Is Just Justified in Writing?

by | Writing | 7 comments

The little word just often gets a bad rap. Writers are warned to get rid of it. Like any overused word, writers need to manage the frequency of just in manuscripts. It tends to get used frequently. Let’s take a closer look at the uses of just.

Definitions of Just (The Merriam-Webster Dictionary)

1. exactly; very recently; barely; directly; only; quite; possibly

Very recently: Danny’s still warm coffee mug proved he’d just left the house.

Without just the meaning would drastically change. If I’d written, Danny’s still warm coffee mug proved he’d very recently left the house, I’d be dinged for using very. But recently is too vague; it could represent minutes to hours ago. Why not replace the two words with one – just.

Barely: When the car careened toward him, it just missed hitting his right bumper.

Taking just out changes the meaning. Then, we wouldn’t know how close he came to being part of a car accident. His car could have been missed by an inch or twelve feet. Just is vague, but it puts the space closer to the inch.

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Directly: “Honey, look just right of the tree trunk on that tiny branch and you’ll see the owl.”

Again just is vague, but it’s less wordy than: very close to the left of the tree trunk …

2. reasonable; correct or proper; morally or legally right; deserved or merited

His partner could argue all he wanted, but helping the victim was a just cause.

I think uses of just under these second definitions are … justified. Using synonyms, such as upright, honorable, conscientious, and honest will help if just becomes overused.

When Just Becomes a Weasel Word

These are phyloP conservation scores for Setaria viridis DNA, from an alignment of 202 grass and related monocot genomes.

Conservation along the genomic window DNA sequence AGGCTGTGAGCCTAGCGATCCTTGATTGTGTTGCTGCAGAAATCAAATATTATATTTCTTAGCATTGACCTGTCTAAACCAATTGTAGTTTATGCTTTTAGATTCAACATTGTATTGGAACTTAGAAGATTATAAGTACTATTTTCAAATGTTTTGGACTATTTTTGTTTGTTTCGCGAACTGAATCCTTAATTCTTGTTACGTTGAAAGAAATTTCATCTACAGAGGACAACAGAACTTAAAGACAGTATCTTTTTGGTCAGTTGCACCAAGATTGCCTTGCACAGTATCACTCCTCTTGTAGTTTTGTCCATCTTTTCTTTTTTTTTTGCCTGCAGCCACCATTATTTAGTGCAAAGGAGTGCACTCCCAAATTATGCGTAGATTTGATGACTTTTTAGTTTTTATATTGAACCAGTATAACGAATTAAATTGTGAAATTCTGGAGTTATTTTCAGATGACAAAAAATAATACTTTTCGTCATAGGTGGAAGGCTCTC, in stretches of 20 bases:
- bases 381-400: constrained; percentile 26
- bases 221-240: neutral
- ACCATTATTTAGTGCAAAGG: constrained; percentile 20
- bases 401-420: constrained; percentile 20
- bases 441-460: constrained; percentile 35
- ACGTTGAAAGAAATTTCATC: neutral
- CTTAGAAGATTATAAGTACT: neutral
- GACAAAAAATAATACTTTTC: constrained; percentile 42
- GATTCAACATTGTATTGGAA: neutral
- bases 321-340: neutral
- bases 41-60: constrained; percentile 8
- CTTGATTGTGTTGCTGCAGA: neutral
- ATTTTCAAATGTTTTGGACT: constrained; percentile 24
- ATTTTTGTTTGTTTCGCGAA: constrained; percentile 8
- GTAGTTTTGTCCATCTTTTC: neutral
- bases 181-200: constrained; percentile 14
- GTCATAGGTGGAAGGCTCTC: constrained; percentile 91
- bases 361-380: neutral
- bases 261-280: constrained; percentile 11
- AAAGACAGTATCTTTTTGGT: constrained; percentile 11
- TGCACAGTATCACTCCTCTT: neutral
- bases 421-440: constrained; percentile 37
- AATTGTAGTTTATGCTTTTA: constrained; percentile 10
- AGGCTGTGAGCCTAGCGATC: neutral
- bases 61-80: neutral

When you enter the hunt to kill occurrences of just, start with cases similar to the examples below. They supply no benefit, unless the character would use the word in dialogue. Like weasels suck the egg from egg shells, just in the examples steals the power of the words adjacent to them.

I just hated going to crowded theaters.

He always just had to have his way.

Couldn’t he just see that I was sorry?

“There’s just no reason you should go.”

Careful. Don’t blindly remove the “just” occurrences from your manuscripts.  Click to tweet.

What do you consider before removing words like just?

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  1. Sheri Dean Parmelee, Ph.D

    Zoe, I just loved your blog posting. How about the word “even?” Are you fond of it? What about “then?”

    • Zoe M. McCarthy

      Sheri, you made me smile. “Even” like, “Don’t you even go there.” in dialogue maybe once in a story. Occurrences of “then” we do need to keep an eye on.

      • Sheri Dean Parmelee, Ph.D

        Then I guess I will so that then I won’t be making a major mistake.

  2. Mary Felkins

    Thanks, Zoe. This just made my day! LOL!

    • Zoe M. McCarthy

      Mary, I didn’t even (see Sheri’s comment) notice your “just” at first. Alas, that one would have to go.

  3. Emily Conrad

    I have to watch for this one, and for “that,” “now,” and “actually.” Oh. And, “really.” As with “just,” there’s a time for these words, but they are so easy for me to overuse!

    • Zoe M. McCarthy

      Emily, one year mine was “while” and last year it was “nice.”

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